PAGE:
Photo Credit: Steve Jenkins.
Robin Page on A Chicken Followed Me Home! Questions and Answers about a Familiar Fowl:
My interest in doing a book about chickens began when a friend sent me pictures and drawings of her new chicks. I grew up on a farm in North Carolina with chickens (and many other farm animals), and I remembered being entertained by the way these birds act. And I’ve always admired the way they look.
Initially, I used a simple question and answer format for the book — it was a way to include a lot of interesting facts about chickens. I presented a few spreads and a rough draft to my editor, Andrea Welch, at Simon and Schuster. It was after she suggested that perhaps it needed “more of a shape? More of a narrative backbone?” that the solution presented itself.
I recalled a time when my husband (and frequent co-author) Steve Jenkins saw a neighbor walking up the sidewalk with her Plymouth Rock chicken following close behind, like a well-trained dog. This particular chicken had a habit of showing up at other people’s houses, and a neighbor was leading her back home. I began reworking the book, starting with the phrase "A Chicken Followed Me Home."
As always, it is important to have editors and other people to bounce ideas off of — one little statement or question can make all the difference.
Robin Page grew up on a farm in Caswell County, North Carolina, with dogs, cats, chickens, cows, pigs, and a horse. She currenly lives in Boulder, Colorado, with her husband and frequent collaborator, Steve Jenkins. Together, they've written 16 books, including the Caledcott Honor Book What Do You Do with a Tail like This?, Move!, a New York Times Best Illustrated Book, and Sisters and Brothers: Sibling Relationships in the Animal World, which won the 2009 AAAS/Subaru SB&F Prize for Excellence in Science Books for the Best Science Picture Book.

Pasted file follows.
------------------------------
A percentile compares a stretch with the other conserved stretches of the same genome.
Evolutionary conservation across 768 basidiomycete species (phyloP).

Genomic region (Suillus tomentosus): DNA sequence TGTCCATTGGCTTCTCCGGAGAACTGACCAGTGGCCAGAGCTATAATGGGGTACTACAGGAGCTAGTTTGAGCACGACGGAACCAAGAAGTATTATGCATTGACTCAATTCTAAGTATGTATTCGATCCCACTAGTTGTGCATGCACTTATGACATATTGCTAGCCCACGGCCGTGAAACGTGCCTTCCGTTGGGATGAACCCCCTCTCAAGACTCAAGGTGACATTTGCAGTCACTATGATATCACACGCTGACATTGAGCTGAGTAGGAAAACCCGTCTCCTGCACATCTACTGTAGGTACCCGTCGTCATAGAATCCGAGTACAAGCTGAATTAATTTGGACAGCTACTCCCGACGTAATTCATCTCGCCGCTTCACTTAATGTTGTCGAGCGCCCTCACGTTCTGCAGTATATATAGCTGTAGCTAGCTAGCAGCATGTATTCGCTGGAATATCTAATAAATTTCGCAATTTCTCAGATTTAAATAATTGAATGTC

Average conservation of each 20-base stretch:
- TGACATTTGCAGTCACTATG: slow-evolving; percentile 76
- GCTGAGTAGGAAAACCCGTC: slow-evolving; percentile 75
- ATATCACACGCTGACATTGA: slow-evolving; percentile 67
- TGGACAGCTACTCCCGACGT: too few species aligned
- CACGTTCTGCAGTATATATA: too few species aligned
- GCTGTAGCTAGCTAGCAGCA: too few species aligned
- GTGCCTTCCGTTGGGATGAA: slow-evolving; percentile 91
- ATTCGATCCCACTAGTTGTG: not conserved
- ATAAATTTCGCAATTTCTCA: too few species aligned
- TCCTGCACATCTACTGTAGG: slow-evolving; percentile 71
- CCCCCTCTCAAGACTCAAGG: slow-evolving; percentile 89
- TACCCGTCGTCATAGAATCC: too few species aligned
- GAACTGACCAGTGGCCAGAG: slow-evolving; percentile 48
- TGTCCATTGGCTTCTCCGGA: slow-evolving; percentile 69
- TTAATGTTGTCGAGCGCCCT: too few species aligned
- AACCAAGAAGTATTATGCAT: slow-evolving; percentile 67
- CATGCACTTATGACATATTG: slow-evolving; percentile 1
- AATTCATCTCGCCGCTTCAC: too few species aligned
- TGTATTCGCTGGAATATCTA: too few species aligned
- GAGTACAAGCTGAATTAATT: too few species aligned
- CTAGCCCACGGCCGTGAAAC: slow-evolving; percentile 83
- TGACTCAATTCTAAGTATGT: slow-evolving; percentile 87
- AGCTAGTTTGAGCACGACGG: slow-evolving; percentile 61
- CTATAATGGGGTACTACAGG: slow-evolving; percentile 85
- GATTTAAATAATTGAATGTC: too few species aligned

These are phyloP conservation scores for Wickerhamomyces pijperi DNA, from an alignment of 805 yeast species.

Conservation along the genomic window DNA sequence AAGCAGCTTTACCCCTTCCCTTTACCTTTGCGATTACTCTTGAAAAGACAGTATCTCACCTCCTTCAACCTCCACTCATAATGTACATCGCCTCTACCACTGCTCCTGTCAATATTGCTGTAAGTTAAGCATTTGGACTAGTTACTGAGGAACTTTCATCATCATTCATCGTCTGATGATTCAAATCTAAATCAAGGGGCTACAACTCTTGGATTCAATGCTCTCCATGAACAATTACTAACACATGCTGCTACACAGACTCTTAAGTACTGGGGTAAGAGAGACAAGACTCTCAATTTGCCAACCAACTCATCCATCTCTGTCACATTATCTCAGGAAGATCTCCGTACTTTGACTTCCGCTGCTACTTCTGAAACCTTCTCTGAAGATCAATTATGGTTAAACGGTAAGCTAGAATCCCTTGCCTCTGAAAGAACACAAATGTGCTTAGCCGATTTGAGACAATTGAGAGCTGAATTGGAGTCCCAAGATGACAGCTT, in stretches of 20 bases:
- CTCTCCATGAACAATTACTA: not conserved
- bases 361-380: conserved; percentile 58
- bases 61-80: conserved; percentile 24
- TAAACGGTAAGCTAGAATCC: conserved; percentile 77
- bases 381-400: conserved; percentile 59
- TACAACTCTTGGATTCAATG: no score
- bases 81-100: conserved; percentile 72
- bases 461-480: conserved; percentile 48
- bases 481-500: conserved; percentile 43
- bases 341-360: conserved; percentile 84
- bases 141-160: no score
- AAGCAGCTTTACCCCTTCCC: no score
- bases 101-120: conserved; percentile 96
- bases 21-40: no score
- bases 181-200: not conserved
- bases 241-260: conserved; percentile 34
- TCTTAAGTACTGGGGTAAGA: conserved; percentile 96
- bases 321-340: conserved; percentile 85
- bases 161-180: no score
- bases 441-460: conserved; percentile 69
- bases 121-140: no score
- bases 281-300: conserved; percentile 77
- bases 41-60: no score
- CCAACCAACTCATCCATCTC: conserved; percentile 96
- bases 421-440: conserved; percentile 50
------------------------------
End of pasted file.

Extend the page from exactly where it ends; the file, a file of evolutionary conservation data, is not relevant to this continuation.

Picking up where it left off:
Her book, A Chicken Followed Me Home! Questions and Answers about a Familiar Fowl, was the winner of the 2016 AAAS/Subaru SB&F Prize for Excellence in Science Books in the Picture Book category.
- Visit Robin's website to read about the books she's written and illustrated, find out more about her, look at pictures from her books, and learn about how she makes a book.
- Read a Spotlight on Science Writers post from 2015 about Sisters and Brokers: Sibling Relationships in the Animal World, Robin's award-winning book with her husband Steve Jenkins.
- American School of Dubai students recorded a video interview with Robin and Steve, who were visiting the school as part of their Visiting Authors program.
- If the information about chickens in Robin's book makes you think you might like to raise them, read this Spotlight on Science Writers post with Melissa Caughey, author of A Kid's Guide to Keeping Chickens.
- You might also enjoy this Spotlight on Science Writers post from Dianna Hutts Aston, author of An Egg Is Quiet, about different types of eggs, including those laid by chickens.
- At BackYard Chickens you can learn about breeds, read articles and reviews, and ask users poultry-related questions in the forum.
- My Pet Chicken is another site where you can ask experts questions, learn more about what's needed to raise a flock of chickens at home, and find useful products.
- Kindergarten students at Sargent Park School in Winnipeg, Manitoba, hatched chicken eggs in their classroom and then recorded a video to show what they learned. You can watch it here.
- A 4th-grader recorded this video, A Child's Guide to Keeping Chickens. She talks about how to care for chickens, from raising them as pets to caring for their eggs to using them for meat.
- If you want to see what's happening inside the egg between when it's laid and when the chick emerges, this video shows you.
- Science NetLinks has written a lesson for grades K-2 to accompany this book, A Chicken Followed Me Home.
- Follow that up with Hatching Chickens, which helps students understand the importance of carefully observing and caring for eggs and chickens in the classroom.
- In the Big Egg Mystery lesson (3-5), students will learn about the scientific process by exploring how a bird can sit on his/her eggs without breaking them.
- Urban students may not always be aware that the food they buy in the grocery store originally came from a farm. Crops 1: Where Does Food Come From? helps with that.
- If your students are interested in other aspects of farming, the two-part lesson series Farming 1: Farm Machines and Farming 2: Packaging and Transport explores how machines help people grow, package, transport, and store food.
- In An Egg Is Quiet, students learn about eggs and observe and describe changes in a variety of simple activities involving eggs.
- Science NetLinks has also created a lesson to accompany Robin and Steve's book, Sisters & Brothers: Sibling Relationships in the Animal World.
- You can find Robin and Steve's design office here. It includes their books together, as well as design work they've done for clients.
This post originally appeared on Science NetLinks.